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Featured Image Credit: TikTok
The Angel Shot has swept across TikTok as users are raising awareness about the drink order made to signal for help.
The drink order is used by people who are either looking for a way out of a date going poorly or who feel unsafe because of someone in the bar or club.
Urban dictionary describes the angel shot as a 'signal to the bartender or server' that someone needs assistance. It adds that ordering the shot on the rock or with lime means the patron is in danger and may need the police to be called.
Although the drink order is trending on TikTok now, it has been around for some time. It came from the “Ask for Angela” campaign in 2016 made in Lincolnshire designed to prevent sexual assault.
The campaign said people who felt unsafe to “Ask for Angela”. Staff who received the request were then expected to call a cab and help the customer leave the situation safely.
In the United States, it seems to have originated in a small bar called Iberian Rooster in St. Petersburg, Florida in 2016. Women tweeted that a sign in the bar's restroom advised them to order an 'Angel Shot'.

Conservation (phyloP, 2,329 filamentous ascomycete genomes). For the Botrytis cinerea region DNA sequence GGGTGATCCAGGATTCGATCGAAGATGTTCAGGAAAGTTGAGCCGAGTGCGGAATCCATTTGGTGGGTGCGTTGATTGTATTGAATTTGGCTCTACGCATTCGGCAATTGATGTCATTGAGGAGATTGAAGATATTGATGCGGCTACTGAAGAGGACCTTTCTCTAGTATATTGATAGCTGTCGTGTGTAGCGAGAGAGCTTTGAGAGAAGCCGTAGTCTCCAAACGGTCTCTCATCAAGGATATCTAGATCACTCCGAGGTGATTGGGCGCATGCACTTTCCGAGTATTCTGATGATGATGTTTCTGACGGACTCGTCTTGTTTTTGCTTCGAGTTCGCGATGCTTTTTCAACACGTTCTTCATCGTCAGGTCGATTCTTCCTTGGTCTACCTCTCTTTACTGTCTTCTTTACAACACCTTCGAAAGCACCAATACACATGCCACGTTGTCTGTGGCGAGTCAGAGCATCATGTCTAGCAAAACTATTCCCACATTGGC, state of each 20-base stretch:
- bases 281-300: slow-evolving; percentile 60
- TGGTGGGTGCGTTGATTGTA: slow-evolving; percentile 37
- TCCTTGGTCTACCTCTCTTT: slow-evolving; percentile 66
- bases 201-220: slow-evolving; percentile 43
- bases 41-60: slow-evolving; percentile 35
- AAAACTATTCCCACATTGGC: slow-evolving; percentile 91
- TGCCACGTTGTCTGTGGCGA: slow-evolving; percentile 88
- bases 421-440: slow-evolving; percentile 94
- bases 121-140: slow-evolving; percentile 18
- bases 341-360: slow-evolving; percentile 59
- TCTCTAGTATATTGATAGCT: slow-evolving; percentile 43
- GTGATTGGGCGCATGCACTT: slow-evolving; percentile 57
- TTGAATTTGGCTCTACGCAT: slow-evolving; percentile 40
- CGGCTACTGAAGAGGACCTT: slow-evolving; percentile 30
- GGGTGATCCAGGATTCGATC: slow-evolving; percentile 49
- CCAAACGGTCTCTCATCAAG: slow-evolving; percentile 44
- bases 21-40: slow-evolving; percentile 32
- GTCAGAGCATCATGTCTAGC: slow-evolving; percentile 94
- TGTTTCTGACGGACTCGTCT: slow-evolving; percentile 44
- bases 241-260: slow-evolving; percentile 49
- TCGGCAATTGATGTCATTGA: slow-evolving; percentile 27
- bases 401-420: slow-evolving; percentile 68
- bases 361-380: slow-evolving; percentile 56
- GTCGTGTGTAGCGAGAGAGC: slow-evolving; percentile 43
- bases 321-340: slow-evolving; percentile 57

Bars in across the UK and United States have since adopted the discreet safety measure.
TikTokers are now using the angel shot as a skit idea with the French song Ainsi Bas La Vida (meaning Thus low is life) playing in the background. The trend #angelshot has gained over 117m views.
One popular TikTok by Noah Jay Wood (@noahjaywood) acts out a scene where a guy asked for an angel shot 'on the rock'. The bartender asks for a coworker to cover the bar while he 'makes a call'.
The trend has received some criticism with Twitter users saying the skits make light of those who need to order an angel shot. One person said: "I don't get why people are making light of an 'angel shot' on TikTok. I get it, it's an easy thing to get clout right now, but it's a serious thing and the fact that people are making fun of the situation is kinda disgusting tbh."
Alright so like... I don't get why people are making light of an 'angel shot' on TikTok. I get it, it's an easy thing to get clout right now, but it's a serious thing and the fact that people are making fun of the situation is kinda disgusting tbh. It's gonna lead to worse.— Juliette Bell 🏳️⚧️ (@CutOffTheJules) July 30, 2022
Others have said the code for help should not be treated like a trend and that the popular skits have removed the order's inconspicuous meaning.